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J&K Police Conducts 'Census' on People's Personal Details, Foreign Visits, Militancy Links

This is not the first time that residents of Jammu and Kashmir, which is without an elected government since 2018, have been asked by security forces to give out their personal details.

New Delhi: Since the beginning of this year, the Jammu and Kashmir Police and security forces have been asking the residents of the union territory to fill up questionnaire forms seeking their personal details without any explanation.

A resident of uptown Srinagar city said that a couple of police personnel from the local police station dropped in at his home earlier this month. He said that the cops, one of whom was in civvies, handed him a document containing a list of questions with the direction that it should be returned “at the earliest”.

“All the households in our locality have been directed to fill up the questionnaire and return it to the local police station. It has worried me but we are helpless also,” the resident, who wished to remain anonymous fearing reprisal from authorities, told The Wire.

Another resident said that the document is meant to be filled by the head of the family along with their phone and Aadhaar numbers, details about their foreign visits, links, if any, with militancy, family members settled abroad, status of land and vehicles owned, and geographical positioning of their home.

“When I asked the cops about the reason, they said that it was for security purposes and that there was nothing to worry about,” the second resident said.

The Hindu quoted a government source as saying that the ‘census’ exercise will “minimise damage to property and protect locals” in case of a gunfight between security forces and militants or a law-and-order situation.

“The form will ensure that the police and security forces have the precise details. The Army has already completed the exercise,” the source told the newspaper while police have said that the exercise will “ease … providing services (such as passport verification) to citizens.”

According to reports, the exercise is being conducted in the backdrop of an uptick in targeted attacks in Kashmir and it is aimed to systematise police records about individual households and any changes in family composition.

However, this is not the first time that residents of Jammu and Kashmir, which is without an elected government since 2018, have been asked by security forces to give out their personal details.

Last year, a similar “census” form was distributed in Srinagar by the police, prompting many residents to allege that the security agencies were conducting their “political profiling”.

In 2020, the J&K Police was forced to suspend a similar information gathering exercise in the Jammu region following a public outcry.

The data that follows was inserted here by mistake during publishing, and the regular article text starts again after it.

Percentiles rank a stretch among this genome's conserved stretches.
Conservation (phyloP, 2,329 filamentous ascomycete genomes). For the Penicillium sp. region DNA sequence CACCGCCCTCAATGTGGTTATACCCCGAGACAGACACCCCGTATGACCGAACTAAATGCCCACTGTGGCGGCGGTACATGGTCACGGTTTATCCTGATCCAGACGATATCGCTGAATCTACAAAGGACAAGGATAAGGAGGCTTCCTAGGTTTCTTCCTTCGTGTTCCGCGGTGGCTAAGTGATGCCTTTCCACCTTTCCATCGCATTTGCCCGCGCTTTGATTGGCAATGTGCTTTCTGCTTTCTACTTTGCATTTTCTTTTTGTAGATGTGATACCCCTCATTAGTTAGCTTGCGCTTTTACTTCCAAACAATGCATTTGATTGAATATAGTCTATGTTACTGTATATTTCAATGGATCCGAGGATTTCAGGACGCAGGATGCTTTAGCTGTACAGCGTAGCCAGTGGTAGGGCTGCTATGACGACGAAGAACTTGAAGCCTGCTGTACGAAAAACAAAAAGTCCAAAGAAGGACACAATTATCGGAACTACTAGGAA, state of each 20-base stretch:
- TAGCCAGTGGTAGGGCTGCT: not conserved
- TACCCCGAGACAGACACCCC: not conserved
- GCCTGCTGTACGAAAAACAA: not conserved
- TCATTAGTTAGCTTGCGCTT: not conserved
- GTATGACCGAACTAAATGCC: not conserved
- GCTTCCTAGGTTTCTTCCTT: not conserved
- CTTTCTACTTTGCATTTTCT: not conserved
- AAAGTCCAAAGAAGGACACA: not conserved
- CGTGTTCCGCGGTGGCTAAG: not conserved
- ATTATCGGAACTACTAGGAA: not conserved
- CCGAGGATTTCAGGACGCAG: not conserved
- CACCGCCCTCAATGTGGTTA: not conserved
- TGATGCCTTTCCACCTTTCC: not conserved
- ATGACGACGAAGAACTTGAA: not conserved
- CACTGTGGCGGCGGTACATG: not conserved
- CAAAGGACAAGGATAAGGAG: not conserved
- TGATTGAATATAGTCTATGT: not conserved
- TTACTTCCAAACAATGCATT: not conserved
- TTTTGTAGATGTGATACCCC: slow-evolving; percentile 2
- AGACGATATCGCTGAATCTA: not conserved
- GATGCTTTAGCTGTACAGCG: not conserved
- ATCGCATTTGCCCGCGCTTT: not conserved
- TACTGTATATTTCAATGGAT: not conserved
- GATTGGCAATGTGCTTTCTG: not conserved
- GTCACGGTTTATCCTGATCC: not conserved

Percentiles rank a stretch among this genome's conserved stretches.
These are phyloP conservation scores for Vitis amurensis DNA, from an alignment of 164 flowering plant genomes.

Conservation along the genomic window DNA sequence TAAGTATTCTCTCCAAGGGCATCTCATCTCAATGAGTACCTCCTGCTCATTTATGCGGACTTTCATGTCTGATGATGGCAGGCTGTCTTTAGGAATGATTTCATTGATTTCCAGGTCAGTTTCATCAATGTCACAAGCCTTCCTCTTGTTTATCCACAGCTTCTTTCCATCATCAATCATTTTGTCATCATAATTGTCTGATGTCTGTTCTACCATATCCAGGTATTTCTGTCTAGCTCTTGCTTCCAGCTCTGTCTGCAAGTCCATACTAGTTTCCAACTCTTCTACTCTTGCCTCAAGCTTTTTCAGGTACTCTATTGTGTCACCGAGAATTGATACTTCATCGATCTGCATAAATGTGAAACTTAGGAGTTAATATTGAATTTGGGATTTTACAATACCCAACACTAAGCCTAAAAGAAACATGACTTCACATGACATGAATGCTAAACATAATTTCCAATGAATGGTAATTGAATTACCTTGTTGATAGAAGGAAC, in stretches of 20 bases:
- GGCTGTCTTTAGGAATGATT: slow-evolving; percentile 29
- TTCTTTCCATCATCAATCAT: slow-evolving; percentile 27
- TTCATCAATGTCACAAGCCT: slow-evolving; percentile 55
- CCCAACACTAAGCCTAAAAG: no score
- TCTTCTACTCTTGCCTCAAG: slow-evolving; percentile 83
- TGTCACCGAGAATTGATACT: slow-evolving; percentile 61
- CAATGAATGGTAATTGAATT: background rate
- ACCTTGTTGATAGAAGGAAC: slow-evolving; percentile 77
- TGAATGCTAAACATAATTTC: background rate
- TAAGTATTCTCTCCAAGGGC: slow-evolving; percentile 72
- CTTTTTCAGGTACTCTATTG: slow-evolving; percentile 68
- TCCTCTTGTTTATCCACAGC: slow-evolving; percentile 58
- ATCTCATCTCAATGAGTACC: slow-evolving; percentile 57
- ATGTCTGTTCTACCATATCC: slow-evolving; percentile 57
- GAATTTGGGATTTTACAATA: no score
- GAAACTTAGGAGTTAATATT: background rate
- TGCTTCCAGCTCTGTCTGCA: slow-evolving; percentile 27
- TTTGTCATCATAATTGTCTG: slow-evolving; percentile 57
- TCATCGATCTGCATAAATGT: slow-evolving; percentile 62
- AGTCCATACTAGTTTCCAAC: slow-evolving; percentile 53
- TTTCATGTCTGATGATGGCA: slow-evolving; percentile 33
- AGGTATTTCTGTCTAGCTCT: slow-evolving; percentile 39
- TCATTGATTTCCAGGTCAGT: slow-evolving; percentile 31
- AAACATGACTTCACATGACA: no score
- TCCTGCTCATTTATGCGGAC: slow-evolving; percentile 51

For decades, the Army has been conducting similar drives in rural areas of Kashmir where houses are alphanumerically marked by the soldiers of the local unit of Rashtriya Rifles, the Army’s counter-terrorism force, and the house owners are warned against erasing these markings.

In some cases, the mohalla heads have also been asked to get complete details of residents and the number of households in their locality by the army units.

The CRPF had also conducted a similar survey in parts of Kashmir last year, reportedly on the directions of the Union home ministry. This year, the central force has been reportedly asked to collect the details in their respective areas of operation.

The new ‘census’ comes in the backdrop of the increased use of surveillance systems in Kashmir following the reading down of Article 370 in 2019. In 2022, the then chief of Kashmir Police, Vijay Kumar, had said that the force was aiming to profile “80% of Kashmiris”.

While officials have defended these exercises as a necessity to keep an eye on trouble, many Kashmiri residents and rights campaigners have raised fears about the intrusions in privacy and misuse of data.

“The government already has details about a person’s profession, their phone number, passport and foreign visits, land or vehicle ownership and others. This exercise is obviously aimed to create fear. Asking for these details again is a way of telling us that we are watching you,” said the Srinagar resident quoted above.

Last year, the J&K Police introduced a Global Positioning System gadget to keep a track of the terror suspects who are released on bail by courts, drawing flak from the civil rights activists.

Senior J&K Police officials could not be reached for comments about the latest ‘census’ exercise. One police official said that the exercise was “not new” and it was repeated every year to keep the local police stations updated about the areas under their jurisdiction.

In 2023, Jammu and Kashmir witnessed a spate of targeted attacks and deadly strikes on security forces which have raised uncomfortable questions about the claims of the BJP-led Union government that terrorism was over and normalcy had returned since the region was split and downgraded into a union territory in 2019.

For the first time since 2019, the casualties suffered by security forces in Jammu and Kashmir went up by 10% last year. The slain included high-ranking Army and police officers, thereby punching holes in the Union’s ‘normalcy’ narrative.